Leader of “My Step” initiative MP Nikol Pashinyan urged to continue civil disobedience as thousands gathered for a rally at Republic Square on Tuesday evening.
Addressing a huge crowd, Pashinyan called to surround government buildings, to close down streets and highways starting from 10am Wednesday morning.
After being closed off for several days, Baghramyan Avenue was reopened on Wednesday. Later on the demonstrators gathered near presidential residence where newly elected PM Serzh Sargsyan will work. In his address to Sargsyan, Pashinyan warned that from now on the new PM “will have to look outside through police shields and barbed wire”.
The protesters led by Pashinyan continued their march in downtown Yerevan. They held a sit-in near the City Hall and blocked the building of the Armenian Foreign Ministry. Police said 84 people were detained and 30 out of them released as of Wednesday afternoon.
A serviceman of Artsakh army Ruslan Manukyan (born in 1998) was fatally wounded on Tuesday.
Manukyan died at the protection area of a Defense Army unit, and as a result of a landmine explosion.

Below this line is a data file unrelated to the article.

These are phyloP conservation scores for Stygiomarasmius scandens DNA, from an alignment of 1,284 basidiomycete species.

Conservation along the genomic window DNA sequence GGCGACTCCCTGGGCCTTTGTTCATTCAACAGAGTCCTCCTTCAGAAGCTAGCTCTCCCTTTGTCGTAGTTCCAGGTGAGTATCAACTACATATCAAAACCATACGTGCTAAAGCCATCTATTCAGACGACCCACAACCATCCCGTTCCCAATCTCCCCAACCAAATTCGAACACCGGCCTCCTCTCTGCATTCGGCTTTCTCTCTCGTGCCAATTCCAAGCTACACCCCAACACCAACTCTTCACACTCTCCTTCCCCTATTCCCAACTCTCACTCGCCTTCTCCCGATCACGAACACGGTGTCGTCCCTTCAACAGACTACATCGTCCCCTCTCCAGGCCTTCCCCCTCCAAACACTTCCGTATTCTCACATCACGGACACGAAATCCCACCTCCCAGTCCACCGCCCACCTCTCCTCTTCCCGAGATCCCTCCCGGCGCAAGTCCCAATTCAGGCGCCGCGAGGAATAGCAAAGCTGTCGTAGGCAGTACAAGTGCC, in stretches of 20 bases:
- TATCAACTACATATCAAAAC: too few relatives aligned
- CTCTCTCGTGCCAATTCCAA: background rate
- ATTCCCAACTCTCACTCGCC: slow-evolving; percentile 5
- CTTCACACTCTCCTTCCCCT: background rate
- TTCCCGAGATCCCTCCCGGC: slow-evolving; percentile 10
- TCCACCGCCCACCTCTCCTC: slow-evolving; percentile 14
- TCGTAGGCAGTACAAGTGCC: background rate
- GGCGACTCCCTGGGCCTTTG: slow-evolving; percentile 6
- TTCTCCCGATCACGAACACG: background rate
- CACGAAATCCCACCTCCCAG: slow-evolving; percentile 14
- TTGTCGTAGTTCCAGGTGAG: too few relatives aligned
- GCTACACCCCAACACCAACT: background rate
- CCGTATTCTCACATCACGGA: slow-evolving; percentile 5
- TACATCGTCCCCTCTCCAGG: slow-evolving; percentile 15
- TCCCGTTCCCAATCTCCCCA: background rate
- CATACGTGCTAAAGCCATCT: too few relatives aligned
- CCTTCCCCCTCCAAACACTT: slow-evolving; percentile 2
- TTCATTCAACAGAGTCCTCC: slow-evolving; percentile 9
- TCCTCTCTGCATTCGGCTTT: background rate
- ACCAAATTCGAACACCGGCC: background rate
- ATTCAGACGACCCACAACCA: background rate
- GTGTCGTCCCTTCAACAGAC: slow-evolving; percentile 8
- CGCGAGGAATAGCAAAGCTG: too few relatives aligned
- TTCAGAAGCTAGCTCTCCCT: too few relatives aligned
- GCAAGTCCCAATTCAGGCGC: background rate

The United States and Russia have reacted to the protests taking place in Yerevan and other cities in Armenia.
“We are monitoring closely ongoing protests in downtown Yerevan and other cities in Armenia,” State Department said in a statement. “We are encouraged by the responsible and respectful behavior of the vast majority of protestors and police throughout the last several days”. State Department urged both government authorities and the protesters to exercise restraint and avoid any escalatory or violent actions.
Spokesperson for Kremlin Dmitry Peskov said they are monitoring the developments in Armenia, “and above all we hope that things will unfold within the framework of law.” He also added that Vladimir Putin sent a telegram of congratulations to Serzh Sargsyan as Armenian PM, and later they had a phone call.
Dutch State Secretary Menno Snel of Finance will attend the commemoration of the Armenian Genocide in Yerevan.
This is the first time a member of the Dutch government will be present at the commemoration after the Dutch parliament passed a resolution recognizing the Armenian Genocide.
From now on, a Dutch Minister or State Secretary will attend the commemoration every five years.
President Armen Sarkissian on Wednesday signed an executive order.
Accordingly, ex-Prime Minister Karen Karapetyan has been appointed First Deputy Prime Minister of Armenia.
And with two other presidential decrees, Vache Gabrielyan and Armen Gevorgyan have been appointed Deputy Prime Ministers.